KUSA — Promoted as having something for everyone to enjoy, Denver's newest three-day music festival has neighbors a little on edge as crews set up for the crowds coming to Overland Park this weekend.

Grandoozy will have more than 60 musical acts performing across four stages. Headliners include Kendrick Lamar, Florence + The Machine and Stevie Wonder.

LINK | Best ways to get to Grandoozy

Lifelong Overland Park resident and musician Lucas Sanchez says when he found out the festival would take place across the street from his house, his initial reaction was excitement. Then, he found out how many people organizers expected to come to the festival.

"You know, everybody's a little on edge about having, they told us, 30 to 60 thousand people coming through," Sanchez said. "I'm like, 'man, I'm gonna need to build a fence.'"

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Beyond the music, Grandoozy will have Colorado-themed activities, food trucks, cocktails and beer from 18 craft breweries.

Crews have already begun to build the stages, close roads and erect fencing around Overland Park Golf Course, which was established in 1895.

Sanchez says neighbors are concerned about the kind of damage Grandoozy could leave behind.

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"The golf course is a big habitat for a lot of different kinds of wildlife that are gonna to be displaced," Sanchez said. "It's got a lot of old trees and a lot of old vegetation."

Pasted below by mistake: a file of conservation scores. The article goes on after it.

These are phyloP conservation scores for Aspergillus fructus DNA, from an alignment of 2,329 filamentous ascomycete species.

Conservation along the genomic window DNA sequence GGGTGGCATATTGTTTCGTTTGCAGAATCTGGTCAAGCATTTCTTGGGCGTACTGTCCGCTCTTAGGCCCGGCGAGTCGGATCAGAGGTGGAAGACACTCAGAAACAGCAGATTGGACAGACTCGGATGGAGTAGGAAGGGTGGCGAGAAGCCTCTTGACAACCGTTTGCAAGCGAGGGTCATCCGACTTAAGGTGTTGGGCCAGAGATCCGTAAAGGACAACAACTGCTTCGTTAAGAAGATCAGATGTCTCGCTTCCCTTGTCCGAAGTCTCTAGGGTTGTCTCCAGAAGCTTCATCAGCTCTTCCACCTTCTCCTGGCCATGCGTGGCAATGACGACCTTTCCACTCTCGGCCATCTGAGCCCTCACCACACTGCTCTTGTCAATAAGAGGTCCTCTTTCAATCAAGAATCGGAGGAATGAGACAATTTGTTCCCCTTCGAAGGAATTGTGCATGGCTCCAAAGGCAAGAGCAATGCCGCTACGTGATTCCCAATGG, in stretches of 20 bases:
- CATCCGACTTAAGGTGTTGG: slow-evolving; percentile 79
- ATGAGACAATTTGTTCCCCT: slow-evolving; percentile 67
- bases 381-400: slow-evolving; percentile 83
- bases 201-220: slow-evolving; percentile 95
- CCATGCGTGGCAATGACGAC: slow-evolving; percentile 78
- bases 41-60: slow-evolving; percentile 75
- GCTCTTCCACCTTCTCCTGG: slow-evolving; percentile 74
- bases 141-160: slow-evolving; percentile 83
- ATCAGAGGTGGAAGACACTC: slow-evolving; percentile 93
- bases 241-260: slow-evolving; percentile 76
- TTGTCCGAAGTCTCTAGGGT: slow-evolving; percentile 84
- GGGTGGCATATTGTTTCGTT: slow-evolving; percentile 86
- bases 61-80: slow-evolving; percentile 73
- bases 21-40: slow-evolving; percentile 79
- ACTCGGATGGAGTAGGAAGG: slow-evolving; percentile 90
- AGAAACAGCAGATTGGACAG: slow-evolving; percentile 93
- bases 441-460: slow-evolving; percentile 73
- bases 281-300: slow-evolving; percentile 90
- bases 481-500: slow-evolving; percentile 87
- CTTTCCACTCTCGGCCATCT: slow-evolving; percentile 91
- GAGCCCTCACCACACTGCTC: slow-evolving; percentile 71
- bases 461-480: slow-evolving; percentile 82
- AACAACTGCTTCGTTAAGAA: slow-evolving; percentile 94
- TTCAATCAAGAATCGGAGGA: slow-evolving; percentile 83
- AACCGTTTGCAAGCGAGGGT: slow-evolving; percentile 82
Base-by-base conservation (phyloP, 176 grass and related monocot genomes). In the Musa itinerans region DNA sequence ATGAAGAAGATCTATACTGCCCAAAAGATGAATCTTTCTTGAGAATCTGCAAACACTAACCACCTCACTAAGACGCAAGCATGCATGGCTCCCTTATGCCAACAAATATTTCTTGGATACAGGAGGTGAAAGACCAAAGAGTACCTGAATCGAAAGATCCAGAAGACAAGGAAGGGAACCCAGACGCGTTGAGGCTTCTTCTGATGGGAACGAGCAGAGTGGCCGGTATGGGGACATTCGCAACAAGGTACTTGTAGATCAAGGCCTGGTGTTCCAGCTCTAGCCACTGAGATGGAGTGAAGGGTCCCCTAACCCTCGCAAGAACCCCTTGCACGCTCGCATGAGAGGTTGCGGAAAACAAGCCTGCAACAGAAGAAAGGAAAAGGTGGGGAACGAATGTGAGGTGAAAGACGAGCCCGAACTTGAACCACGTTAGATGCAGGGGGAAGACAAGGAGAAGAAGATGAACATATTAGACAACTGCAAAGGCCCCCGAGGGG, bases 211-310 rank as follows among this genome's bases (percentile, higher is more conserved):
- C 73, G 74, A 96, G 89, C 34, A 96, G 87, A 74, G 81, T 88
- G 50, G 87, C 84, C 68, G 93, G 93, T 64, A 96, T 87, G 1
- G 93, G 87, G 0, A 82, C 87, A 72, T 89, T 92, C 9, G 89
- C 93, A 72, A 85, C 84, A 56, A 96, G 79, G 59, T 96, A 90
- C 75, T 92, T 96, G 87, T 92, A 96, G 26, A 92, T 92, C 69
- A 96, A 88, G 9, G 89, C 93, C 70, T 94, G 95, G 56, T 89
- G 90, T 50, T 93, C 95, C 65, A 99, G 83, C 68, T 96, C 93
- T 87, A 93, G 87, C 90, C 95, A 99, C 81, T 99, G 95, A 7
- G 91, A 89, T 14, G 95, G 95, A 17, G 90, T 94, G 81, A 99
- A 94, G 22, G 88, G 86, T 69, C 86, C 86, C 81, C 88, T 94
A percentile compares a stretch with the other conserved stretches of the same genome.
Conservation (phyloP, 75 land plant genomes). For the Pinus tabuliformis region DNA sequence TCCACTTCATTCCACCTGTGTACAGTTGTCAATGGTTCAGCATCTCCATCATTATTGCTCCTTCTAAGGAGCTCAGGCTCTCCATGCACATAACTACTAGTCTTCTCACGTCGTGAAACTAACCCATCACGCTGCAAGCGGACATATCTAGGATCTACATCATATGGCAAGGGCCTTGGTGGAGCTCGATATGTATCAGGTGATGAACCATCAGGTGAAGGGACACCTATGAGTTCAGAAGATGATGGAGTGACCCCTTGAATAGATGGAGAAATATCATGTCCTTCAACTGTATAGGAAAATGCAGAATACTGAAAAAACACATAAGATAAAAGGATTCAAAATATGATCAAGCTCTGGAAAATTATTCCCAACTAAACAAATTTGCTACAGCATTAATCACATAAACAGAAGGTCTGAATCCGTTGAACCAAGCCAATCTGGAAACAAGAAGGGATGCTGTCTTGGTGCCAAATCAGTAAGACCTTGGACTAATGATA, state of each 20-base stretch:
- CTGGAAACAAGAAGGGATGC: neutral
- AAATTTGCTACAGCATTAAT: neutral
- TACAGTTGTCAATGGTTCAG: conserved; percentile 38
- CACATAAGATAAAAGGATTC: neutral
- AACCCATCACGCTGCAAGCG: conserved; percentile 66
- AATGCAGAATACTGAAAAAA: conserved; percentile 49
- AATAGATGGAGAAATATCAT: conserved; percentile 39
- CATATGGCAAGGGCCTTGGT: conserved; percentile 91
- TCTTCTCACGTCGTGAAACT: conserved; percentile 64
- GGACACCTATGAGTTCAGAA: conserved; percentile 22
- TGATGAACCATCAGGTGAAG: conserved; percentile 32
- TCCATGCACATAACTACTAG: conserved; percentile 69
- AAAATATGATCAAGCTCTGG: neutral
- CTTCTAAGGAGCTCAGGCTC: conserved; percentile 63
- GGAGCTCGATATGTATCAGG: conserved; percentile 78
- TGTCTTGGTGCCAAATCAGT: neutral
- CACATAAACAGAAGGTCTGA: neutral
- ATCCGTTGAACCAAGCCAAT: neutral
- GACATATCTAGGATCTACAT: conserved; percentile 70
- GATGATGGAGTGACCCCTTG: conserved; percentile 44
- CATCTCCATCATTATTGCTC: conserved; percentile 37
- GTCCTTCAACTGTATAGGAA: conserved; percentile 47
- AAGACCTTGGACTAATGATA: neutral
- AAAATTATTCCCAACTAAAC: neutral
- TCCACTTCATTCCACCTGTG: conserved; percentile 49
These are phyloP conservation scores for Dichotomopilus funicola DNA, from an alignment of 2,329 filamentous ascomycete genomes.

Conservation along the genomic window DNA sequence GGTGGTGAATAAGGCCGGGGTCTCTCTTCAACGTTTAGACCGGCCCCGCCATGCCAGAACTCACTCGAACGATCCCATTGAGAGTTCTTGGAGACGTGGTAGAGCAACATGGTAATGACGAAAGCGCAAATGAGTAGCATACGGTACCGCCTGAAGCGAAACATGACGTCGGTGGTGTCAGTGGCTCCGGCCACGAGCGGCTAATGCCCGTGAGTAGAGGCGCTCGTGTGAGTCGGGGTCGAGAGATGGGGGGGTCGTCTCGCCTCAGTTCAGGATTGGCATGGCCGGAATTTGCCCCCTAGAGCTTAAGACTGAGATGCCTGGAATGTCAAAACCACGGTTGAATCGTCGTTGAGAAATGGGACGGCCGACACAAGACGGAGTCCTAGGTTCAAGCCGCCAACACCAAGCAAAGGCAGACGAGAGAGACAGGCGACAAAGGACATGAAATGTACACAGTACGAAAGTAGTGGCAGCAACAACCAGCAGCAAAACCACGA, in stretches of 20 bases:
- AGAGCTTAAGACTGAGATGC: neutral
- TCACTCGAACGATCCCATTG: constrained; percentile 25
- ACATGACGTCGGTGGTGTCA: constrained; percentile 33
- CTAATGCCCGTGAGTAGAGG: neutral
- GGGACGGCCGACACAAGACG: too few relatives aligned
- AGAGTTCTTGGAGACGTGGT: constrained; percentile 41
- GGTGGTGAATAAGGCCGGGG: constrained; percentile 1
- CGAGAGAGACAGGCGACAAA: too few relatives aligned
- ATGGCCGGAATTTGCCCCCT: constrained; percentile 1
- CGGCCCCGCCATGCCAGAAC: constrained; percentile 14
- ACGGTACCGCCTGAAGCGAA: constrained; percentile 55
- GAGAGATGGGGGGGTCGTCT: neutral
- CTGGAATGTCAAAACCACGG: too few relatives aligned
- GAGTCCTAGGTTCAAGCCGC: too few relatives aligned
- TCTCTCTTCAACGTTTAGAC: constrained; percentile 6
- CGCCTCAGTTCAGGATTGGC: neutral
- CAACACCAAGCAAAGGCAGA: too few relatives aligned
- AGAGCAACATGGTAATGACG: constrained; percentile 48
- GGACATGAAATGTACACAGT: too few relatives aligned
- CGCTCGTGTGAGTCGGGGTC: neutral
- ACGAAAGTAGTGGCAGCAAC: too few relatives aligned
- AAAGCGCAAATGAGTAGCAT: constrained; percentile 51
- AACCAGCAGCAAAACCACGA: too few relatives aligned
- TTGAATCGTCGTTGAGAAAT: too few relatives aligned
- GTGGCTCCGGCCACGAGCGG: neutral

Grandoozy organizers will attempt to stop visitors from parking in the surrounding neighborhoods. They've hired a company to help manage traffic by placing workers at every entrance to those neighborhoods during the festival.

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"We'll have every entrance, every road, every alleyway - we'll have someone there or it will be closed," Squared Away Parking employee Nathan Henderson said. "All the residents were given residential parking passes... our job is mostly vetting cars."

Parking inside the event will be entirely limited to vehicles associated with the artists and festival workers.

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"We're encouraging everyone to use Uber and Lyft or take taxis," Henderson said. "And then, we do have some drop-off zones for friends and family to drop-off nearby, and there will be shuttles from those zones into the festival."

As crews setup for the shows, the neighborhood is already seeing more traffic, which is creating more anxiety.

"I don't mind trucks coming through here - I do mind trucks coming through here at 40 miles an hour - with a 15-foot-high truck," Sanchez said. "I'd like to see more music come to this area. But, I just wanna see it done right and respectfully."